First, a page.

Figure 34.2 "Per Capita Output in Former Soviet Bloc States and in the United States, 1995" shows the World Bank’s estimates of per capita output, measured in dollars of 1995 purchasing power, for the republics that made up the Soviet Union, for the Warsaw Pact nations of Eastern Europe for which data are available, and for the United States in 1995. Nations that had operated within the old Soviet system had quite low levels of per capita output. Living standards were lower still, given that these nations devoted much higher shares of total output to investment and to defense than did the United States.
Figure 34.2 Per Capita Output in Former Soviet Bloc States and in the United States, 1995
Per capita output was far lower in the former republics of the Soviet Union and in Warsaw Pact countries in 1995 than in the United States. All values are measured in units of equivalent purchasing power.
Source: United Nations, Human Development Report, 1998.
Ultimately, it was the failure of the Soviet system to deliver living standards on a par with those achieved by market capitalist economies that brought the system down. Market capitalist economic systems create incentives to allocate resources efficiently; socialist systems do not. Of course, a society may decide that other attributes of a socialist system make it worth retaining. But the lesson of the 1980s was that few that had lived under command socialist systems wanted to continue to do so.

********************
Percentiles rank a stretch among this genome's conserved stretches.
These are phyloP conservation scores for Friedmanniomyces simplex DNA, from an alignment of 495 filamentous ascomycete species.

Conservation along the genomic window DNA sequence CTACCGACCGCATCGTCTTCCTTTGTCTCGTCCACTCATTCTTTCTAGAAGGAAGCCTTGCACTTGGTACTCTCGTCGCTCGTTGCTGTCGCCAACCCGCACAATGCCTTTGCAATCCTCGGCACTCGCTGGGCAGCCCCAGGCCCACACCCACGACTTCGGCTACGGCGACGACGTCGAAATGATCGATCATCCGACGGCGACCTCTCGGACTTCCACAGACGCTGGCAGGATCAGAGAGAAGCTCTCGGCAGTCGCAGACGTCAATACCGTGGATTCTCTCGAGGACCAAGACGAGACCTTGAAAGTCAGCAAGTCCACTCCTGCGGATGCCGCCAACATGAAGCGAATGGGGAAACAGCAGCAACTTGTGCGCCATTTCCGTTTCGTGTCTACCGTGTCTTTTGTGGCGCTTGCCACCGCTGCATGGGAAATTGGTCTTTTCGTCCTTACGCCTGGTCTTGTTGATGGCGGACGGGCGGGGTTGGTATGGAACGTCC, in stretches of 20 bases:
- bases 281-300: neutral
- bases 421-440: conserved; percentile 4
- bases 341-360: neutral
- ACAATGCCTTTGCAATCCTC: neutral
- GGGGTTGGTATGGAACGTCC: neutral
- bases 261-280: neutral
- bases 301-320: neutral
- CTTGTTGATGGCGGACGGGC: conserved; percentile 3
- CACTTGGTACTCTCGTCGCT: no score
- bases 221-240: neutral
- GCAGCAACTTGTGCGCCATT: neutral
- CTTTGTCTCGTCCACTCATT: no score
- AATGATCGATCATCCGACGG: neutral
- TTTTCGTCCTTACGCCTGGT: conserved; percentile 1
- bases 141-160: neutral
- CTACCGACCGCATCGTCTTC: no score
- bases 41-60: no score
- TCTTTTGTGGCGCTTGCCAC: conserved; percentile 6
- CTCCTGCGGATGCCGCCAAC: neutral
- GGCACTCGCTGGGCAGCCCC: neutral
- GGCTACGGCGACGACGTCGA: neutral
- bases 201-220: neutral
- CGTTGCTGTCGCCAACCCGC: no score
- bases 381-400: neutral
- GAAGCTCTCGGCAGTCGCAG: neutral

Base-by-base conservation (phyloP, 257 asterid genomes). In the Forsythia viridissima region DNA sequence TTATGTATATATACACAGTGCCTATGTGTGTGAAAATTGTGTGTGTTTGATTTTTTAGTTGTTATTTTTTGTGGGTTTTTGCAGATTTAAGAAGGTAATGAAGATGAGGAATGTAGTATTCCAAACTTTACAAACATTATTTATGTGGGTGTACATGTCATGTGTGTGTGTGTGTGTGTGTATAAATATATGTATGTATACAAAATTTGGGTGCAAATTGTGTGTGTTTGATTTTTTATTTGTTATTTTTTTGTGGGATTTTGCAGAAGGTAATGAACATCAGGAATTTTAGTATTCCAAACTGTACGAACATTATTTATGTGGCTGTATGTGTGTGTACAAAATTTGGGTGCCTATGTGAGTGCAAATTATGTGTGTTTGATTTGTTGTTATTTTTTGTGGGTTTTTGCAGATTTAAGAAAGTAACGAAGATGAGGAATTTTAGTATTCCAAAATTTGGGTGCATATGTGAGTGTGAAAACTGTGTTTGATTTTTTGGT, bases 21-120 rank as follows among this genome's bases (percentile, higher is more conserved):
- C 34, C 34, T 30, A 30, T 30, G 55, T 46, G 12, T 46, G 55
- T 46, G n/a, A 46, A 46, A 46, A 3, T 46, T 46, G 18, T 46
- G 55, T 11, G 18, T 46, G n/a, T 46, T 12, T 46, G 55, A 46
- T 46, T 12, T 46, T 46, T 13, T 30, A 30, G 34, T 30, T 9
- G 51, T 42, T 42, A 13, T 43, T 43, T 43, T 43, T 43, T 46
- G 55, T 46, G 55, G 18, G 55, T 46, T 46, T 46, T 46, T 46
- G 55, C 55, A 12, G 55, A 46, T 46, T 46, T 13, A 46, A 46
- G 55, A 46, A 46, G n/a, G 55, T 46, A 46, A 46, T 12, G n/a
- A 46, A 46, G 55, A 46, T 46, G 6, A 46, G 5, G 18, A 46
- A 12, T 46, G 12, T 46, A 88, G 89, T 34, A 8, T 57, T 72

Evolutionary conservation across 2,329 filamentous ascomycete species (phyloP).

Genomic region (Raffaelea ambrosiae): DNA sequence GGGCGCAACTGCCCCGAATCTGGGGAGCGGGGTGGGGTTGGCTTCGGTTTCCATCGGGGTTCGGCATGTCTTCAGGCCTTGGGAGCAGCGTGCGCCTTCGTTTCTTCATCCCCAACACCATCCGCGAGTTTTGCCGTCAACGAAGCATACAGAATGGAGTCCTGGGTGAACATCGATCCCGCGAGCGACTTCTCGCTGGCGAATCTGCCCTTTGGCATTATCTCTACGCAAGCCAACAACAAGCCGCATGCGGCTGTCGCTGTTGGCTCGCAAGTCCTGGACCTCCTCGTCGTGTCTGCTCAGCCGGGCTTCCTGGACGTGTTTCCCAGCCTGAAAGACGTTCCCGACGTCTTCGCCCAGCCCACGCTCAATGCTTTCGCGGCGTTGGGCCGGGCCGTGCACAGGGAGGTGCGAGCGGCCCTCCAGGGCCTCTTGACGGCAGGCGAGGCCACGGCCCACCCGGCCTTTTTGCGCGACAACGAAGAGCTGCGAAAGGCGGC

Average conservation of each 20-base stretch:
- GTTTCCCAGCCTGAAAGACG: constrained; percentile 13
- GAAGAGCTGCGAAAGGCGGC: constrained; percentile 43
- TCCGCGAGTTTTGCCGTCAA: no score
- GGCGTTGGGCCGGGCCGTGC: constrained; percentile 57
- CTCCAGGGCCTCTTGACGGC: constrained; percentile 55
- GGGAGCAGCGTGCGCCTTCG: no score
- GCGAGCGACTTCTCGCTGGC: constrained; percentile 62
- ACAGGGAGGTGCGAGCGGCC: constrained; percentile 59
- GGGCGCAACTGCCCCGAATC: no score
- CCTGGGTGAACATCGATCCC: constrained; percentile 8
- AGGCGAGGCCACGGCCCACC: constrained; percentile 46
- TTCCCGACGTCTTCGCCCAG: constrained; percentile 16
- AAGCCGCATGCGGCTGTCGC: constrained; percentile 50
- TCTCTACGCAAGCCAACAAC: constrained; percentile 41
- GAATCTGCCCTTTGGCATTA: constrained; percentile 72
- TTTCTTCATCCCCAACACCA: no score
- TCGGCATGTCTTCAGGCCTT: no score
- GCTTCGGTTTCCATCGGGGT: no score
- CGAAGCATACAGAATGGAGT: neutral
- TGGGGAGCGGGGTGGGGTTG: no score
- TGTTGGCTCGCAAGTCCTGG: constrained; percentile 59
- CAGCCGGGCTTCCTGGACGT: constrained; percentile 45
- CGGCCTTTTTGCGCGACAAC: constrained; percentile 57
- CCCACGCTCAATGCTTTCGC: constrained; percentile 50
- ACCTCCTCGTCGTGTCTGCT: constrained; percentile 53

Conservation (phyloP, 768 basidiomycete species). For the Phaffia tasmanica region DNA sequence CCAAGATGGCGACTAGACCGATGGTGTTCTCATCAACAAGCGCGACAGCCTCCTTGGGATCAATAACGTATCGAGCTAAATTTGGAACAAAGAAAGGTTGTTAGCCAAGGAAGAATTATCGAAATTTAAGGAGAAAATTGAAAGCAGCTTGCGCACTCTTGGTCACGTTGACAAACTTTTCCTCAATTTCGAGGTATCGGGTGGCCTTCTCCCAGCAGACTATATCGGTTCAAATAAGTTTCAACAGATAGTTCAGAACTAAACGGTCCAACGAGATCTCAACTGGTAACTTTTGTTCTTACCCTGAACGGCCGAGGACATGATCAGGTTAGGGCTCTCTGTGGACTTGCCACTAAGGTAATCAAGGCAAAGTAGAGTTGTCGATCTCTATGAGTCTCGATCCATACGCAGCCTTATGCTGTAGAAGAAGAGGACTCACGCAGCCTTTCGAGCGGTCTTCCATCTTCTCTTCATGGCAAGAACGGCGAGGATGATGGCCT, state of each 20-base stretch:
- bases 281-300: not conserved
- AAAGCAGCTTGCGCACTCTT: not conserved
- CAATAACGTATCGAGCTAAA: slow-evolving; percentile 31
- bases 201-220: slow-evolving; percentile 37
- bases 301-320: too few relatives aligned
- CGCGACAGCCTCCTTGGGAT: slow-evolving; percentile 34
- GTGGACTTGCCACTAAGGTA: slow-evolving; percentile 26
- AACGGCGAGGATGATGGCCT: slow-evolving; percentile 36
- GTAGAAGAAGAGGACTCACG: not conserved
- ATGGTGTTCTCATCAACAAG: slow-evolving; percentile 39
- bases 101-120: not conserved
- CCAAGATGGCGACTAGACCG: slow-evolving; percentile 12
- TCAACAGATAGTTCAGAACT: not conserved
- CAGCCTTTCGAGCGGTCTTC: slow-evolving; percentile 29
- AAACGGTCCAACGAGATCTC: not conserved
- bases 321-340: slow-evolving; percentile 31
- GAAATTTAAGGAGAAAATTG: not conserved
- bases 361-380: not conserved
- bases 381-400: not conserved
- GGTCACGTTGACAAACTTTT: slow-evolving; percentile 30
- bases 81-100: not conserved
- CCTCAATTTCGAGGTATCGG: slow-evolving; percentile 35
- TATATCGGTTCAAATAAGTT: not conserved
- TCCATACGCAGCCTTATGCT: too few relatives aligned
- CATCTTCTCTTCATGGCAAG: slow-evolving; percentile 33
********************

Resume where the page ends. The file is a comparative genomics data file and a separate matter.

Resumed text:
What specific problem of a command socialist system does each of the cartoons in the Case in Point parodying that system highlight?
These cartoons came from the Soviet press. Soviet citizens were clearly aware of many of the problems of their planned system.
“But where is the equipment that was sent to us?”
“Which year are you talking about?”
“But Santa, it’s winter, so we asked for boots for our son!”
“I know, but the only thing available in the state store was a pair of sandals.”
“Why are they sending us new technology when the old still works?”
The first cartoon shows the inefficiency that resulted because of the failure to take into account the costs of factors of production. The second cartoon shows the difficulty involved in getting business to incorporate new technologies. The third shows the system’s failure to respond to consumers’ demands.